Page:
Wuhan native Liu Pei’en shut down his investment business and converted to Buddhism to try to make sense of his father’s death last January from suspected COVID-19.

Zhong Hanneng still struggles to sleep or eat following the death of her son from the disease nearly 10 months ago, and says friends and relatives are shunning her family because of lingering fears of infection.

One year after the coronavirus began spreading from the city, they and other Wuhan next-of-kin are no nearer to closure, as the Chinese government’s refusal to take responsibility for early failures in the outbreak complicates the task of coming to terms with their loss.

Liu’s 78-year-old father, Liu Ouqing, a career public servant and former Communist Party secretary of Wuhan’s grain bureau, developed COVID-19 symptoms after checking in to a hospital for a routine health exam, unaware of the rapidly spreading danger.

His diagnosis was never confirmed as test kits were scarce then. He died on Jan. 29.

“You could say I also died Jan. 29,” Liu, 44, said in an interview on his father’s birthday at the family apartment in an upscale Wuhan neighborhood.

Liu spent much of 2020 in “a kind of madness,” using social media to channel his anger over the government’s handling of the outbreak.

“I was extremely angry. I wanted revenge,” Liu said.

Liu Pei'en speaks next to a portrait of his father, who died after having symptoms of COVID-19, in Wuhan, China. | AFP-JIJI
Liu Pei’en speaks next to a portrait of his father, who died after having symptoms of COVID-19, in Wuhan, China. | AFP-JIJI

Families accuse the city government of initially concealing the outbreak’s emergence in December 2019, pressuring doctors to keep quiet and denying human-to-human transmission.

The danger was hidden from citizens for weeks, allowing the virus to explode into a pandemic.

Nearly 4,000 people died in Wuhan, according to official figures, the vast majority of China’s deaths.

Secrecy, denial

Exhausted and frustrated, Liu later focused his energy on Buddhist philosophy. He now shuns meat, alcohol, and social gatherings.

He mothballed his successful investment business, saying money has “no meaning” any longer.

Liu is now on a spiritual quest for the “objective truth of the universe,” marking his father’s birthday at a stately temple, where he lit candles and prayed before a towering 3-meter (10-foot) golden Buddha.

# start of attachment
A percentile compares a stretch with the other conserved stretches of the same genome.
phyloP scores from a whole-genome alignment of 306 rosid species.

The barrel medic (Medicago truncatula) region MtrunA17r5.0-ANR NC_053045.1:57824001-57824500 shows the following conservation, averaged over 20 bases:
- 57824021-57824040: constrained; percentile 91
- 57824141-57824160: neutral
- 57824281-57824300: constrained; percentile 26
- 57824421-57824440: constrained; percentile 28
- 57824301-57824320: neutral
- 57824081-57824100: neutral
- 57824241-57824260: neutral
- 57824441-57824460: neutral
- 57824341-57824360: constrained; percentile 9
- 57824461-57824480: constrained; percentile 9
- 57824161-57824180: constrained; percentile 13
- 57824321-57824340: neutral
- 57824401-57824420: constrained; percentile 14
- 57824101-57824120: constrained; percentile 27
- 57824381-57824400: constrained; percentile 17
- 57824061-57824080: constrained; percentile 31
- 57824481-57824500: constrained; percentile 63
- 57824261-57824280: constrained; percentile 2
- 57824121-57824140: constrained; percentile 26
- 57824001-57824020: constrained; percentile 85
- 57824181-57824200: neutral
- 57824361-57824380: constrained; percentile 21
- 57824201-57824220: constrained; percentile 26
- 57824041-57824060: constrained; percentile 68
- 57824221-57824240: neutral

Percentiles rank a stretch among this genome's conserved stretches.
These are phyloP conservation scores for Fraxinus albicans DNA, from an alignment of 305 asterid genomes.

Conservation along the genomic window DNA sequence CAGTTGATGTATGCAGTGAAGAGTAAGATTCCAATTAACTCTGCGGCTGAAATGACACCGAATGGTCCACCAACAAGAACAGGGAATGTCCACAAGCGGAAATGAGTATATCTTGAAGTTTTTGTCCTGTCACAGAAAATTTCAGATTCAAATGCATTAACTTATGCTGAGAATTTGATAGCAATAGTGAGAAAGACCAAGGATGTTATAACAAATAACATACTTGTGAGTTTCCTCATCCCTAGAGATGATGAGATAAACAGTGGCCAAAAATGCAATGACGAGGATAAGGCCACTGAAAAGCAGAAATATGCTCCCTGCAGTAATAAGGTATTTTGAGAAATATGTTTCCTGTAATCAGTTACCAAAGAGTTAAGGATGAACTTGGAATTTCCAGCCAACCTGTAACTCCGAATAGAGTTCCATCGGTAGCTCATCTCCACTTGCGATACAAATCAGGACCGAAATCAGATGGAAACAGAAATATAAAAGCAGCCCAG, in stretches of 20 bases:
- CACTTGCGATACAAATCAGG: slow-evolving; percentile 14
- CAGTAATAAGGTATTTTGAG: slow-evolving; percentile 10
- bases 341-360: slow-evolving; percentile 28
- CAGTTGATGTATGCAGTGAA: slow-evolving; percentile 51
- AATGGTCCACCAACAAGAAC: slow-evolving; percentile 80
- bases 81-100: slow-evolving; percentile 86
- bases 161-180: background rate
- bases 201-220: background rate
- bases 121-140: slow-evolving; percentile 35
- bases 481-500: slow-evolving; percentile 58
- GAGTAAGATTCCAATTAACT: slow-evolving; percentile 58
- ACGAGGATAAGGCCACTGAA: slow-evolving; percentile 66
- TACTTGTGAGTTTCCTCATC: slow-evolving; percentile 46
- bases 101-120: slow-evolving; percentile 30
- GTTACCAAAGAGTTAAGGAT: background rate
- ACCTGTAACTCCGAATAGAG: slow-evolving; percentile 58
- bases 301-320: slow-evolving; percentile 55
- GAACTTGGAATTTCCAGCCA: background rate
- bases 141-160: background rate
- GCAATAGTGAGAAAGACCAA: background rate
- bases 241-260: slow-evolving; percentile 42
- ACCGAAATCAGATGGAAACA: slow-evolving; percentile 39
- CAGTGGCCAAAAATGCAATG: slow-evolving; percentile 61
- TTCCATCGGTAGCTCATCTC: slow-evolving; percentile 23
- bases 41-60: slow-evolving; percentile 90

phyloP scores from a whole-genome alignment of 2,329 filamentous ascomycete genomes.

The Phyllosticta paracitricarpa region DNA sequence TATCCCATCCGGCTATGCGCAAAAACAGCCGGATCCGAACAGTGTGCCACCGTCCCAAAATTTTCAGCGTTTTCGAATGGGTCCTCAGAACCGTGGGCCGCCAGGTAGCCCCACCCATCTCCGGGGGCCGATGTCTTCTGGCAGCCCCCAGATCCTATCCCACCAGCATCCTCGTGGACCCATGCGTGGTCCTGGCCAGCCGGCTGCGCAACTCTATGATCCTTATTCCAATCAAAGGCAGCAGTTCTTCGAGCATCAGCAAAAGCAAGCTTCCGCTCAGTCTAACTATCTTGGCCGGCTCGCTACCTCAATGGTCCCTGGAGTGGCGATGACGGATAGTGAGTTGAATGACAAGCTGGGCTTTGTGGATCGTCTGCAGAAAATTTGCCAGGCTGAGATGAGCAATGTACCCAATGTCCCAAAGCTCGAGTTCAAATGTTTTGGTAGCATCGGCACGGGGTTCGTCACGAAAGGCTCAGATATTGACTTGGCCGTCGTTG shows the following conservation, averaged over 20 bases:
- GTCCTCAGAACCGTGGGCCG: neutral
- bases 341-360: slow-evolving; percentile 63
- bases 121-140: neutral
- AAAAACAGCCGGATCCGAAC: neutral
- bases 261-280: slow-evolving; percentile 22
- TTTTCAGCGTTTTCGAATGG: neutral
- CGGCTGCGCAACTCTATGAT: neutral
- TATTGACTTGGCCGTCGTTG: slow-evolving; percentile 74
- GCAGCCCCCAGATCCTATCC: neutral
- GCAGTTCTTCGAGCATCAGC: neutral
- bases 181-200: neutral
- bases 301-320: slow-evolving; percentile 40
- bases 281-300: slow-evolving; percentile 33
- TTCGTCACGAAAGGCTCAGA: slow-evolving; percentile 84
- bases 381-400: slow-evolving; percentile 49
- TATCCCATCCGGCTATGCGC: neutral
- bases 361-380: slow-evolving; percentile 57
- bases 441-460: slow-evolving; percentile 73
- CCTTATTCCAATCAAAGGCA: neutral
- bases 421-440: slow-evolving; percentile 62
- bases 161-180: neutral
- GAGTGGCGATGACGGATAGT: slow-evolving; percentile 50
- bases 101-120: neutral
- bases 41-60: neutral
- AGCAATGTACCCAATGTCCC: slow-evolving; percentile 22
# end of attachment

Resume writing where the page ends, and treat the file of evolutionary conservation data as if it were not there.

China’s government is notoriously allergic to criticism and its initial missteps in Wuhan are among the country’s most politically sensitive topics.

Several next-of-kin declined interview requests or abruptly canceled.

The government continues to dodge responsibility, instead promoting unproven theories that the pathogen originated elsewhere, while trumpeting its subsequent success in suppressing it.

But Zhong, a 67-year-old retiree, blames city authorities for the death of her son Peng Yi, a 39-year-old primary school teacher.

He died in mid-February after a frustrating two-week quest to get admitted to overcrowded hospitals, leaving behind a wife and young daughter.

Zhong is among a handful of Wuhan residents who have tried to sue the city. Courts have refused to accept the suits.

Her family talk daily to a framed portrait of Peng, filling him in on family matters, and set out chopsticks and a bowl of food each night for him at dinner. The pain at the table is often unbearable, she says.

She remains haunted by the image of her son dying alone in an ICU ward.

“I worry that I will get depression. I feel very irritable and uncomfortable every day,” she said, as a bone-chilling rain drenched the grey and dreary city.

‘Very lonely’

Wuhan is clawing back to normal, but fear of the virus lingers, especially with another winter setting in.

Zhong believes she and her husband also had the virus but recovered and voices suspicions, widespread in Wuhan, that case numbers and deaths are actually far higher as many went undiagnosed.

Fear of catching the virus from Zhong’s family has caused a rift with other friends and relatives.

“No one wants to associate with us. We are very lonely. Very lonely,” Zhong said.

Dozens of next-of-kin have joined social media groups for mutual support and to discuss legal options.

But the groups have been infiltrated by police, who harass and threaten participants, say members.

And there is infighting, with more litigious group members accusing others of cowardice for not pursuing lawsuits, Liu said.

“There’s a Chinese saying, ‘sadden your own people, and you gladden the enemy,'” Liu said.

Zhong Hanneng speaks about her son, who died from COVID-19. | AFP-JIJI
Zhong Hanneng speaks about her son, who died from COVID-19. | AFP-JIJI

“The police are very happy to see this abuse between family members.”

Wuhan’s government did not respond to requests for comment.

A 36-year-old Wuhan woman who lost her father to suspected COVID-19 said she wants the world to know about the city’s fateful initial “cover-up.”

“We didn’t know it was so serious,” she said, speaking on condition of anonymity.

Like Zhong, she complains that friends and relatives are resisting contact and feels depressed about her loss and the government “whitewash.”

“Life will go on, but there is no way to wipe away this shadow.”

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